I grew up in a small, one red light town in the late 80s & 90s. Because of circumstance and decisions out of my control, I was exposed to trauma at the age of three. I turned into a troubled, privileged white girl with an out of the closet father and a schizophrenic mother who was being raised by her 80-year-old grandmother. I became an adolescent who was trying to cope with being bullied, verbally & sexually abused, and marginalized because of the time period in our society didn’t mesh with who my parents were stereotyped to be or a time my grandmother could fully comprehend. This is the story I believed until recently the world wanted me to tell. This became my story, and labeled me of who I was meant to be in other's eyes, but it’s never been the story I want to to be told. It’s not my true story, it’s theirs, a society that claimed my life and told me to be someone I wasn’t to please them.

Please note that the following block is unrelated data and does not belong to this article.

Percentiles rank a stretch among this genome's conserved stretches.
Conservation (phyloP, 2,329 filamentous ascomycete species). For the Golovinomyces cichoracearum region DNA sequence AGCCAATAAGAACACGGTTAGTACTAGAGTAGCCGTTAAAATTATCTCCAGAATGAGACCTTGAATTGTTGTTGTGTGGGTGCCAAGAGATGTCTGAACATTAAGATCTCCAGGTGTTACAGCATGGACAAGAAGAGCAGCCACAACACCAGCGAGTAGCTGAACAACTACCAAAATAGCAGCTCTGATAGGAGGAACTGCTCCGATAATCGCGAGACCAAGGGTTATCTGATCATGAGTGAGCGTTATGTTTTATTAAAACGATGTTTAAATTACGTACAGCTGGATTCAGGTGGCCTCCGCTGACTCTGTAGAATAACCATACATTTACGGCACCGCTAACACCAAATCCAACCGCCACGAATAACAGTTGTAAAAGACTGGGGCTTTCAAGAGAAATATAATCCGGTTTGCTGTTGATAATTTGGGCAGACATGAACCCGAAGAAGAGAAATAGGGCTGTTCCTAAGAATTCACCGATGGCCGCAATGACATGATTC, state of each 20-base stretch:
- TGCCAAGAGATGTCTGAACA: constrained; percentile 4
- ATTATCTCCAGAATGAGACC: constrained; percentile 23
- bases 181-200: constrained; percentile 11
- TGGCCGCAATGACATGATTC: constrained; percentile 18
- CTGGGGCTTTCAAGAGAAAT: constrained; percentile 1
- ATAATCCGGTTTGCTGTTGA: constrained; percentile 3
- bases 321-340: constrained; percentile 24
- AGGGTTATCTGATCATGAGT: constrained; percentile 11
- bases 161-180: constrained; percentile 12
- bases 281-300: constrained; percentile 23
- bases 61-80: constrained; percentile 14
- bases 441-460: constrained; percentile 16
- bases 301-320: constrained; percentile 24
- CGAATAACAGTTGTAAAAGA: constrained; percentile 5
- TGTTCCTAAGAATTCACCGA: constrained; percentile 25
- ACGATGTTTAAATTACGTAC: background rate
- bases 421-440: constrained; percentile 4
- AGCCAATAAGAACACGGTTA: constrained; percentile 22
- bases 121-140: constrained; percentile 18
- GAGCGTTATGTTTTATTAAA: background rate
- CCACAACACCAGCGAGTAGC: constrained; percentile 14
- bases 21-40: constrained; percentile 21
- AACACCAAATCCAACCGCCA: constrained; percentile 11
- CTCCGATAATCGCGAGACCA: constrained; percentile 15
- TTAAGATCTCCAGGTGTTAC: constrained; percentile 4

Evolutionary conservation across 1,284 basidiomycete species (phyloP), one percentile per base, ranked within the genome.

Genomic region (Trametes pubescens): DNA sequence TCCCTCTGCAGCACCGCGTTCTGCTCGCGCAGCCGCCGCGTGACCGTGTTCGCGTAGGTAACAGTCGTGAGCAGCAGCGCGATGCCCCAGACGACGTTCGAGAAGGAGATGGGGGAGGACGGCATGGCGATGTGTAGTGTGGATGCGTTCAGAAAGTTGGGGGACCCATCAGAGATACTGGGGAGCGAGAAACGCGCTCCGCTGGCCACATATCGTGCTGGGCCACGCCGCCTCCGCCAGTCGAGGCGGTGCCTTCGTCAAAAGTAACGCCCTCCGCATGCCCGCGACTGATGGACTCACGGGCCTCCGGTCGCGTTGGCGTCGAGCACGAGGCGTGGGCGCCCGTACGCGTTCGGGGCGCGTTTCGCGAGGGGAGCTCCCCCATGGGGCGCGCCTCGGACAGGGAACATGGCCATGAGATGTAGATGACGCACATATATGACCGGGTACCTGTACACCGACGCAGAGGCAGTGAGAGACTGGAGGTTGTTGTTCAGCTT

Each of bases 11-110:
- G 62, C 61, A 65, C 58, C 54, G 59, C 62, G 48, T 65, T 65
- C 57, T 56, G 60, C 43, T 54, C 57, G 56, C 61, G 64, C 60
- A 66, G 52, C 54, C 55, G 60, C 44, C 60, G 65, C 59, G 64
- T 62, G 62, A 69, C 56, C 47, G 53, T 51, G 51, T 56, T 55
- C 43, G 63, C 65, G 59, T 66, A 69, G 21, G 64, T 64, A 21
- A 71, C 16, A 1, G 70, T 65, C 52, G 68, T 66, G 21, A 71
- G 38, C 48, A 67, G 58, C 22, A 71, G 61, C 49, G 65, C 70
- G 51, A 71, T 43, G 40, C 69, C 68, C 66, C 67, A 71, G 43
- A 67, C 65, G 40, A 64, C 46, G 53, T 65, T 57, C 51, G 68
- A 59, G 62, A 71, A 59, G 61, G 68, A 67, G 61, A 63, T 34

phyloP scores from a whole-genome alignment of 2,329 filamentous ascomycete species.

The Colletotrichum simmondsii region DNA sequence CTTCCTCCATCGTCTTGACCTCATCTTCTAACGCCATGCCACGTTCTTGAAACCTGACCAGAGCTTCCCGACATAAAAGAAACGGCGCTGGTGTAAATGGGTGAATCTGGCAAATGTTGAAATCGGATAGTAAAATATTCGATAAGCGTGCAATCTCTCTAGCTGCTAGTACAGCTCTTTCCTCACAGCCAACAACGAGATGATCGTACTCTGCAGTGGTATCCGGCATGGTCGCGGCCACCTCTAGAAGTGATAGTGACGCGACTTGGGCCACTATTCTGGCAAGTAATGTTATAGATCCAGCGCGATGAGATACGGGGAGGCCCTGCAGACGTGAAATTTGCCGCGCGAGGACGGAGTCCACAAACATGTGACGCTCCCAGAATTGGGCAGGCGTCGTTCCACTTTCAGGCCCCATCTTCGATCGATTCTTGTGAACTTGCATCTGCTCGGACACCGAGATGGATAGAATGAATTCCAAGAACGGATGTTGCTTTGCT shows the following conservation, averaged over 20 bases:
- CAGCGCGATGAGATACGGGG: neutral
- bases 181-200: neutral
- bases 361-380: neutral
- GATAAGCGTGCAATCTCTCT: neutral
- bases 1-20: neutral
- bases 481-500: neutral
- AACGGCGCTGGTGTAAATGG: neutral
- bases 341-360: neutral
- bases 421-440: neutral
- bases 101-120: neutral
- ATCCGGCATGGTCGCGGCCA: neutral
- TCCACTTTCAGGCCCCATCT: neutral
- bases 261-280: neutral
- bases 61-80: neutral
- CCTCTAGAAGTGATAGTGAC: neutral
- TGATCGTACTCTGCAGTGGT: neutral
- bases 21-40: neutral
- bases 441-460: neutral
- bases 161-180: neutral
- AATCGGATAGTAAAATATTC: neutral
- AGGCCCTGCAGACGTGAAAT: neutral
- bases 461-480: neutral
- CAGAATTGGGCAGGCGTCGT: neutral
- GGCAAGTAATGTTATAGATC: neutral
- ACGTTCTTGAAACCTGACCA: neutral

Not all Xennials experienced as transitional of an early childhood as I did, I got the gamit but many experienced similar ones. We were the first children to experience the public hate of a parent coming out to not only be targeted them but us along with them, the first to be burdened with a defunding and deintuitionalization of the mentally health system, a time where a blind eye to sexual abuse was staying out of someone's business or "he's just being a boy" was justifiable and the start of the Age of Grandparents. Today three million grandparents are raising their grandchildren, a stat that's doubled since 1970. So forgive me, if I don’t believe the above to be what defines me because it’s not, it's the story of what was done to me, a story of circumstance. That is the story, the one I allowed to be my label for so long encouraged me to create a lifestyle where my entire life was focused on how to live up to others expectations for fear of what would be done if I didn't and where I'd struggle to truly stand out on my own. These conditions of many Xennials childhoods taught us to be a good listeners, problem solver, and goal setters to move out of a situation. We developed how to evolve quickly so we could move out of a situation and do our best to not be in that position again.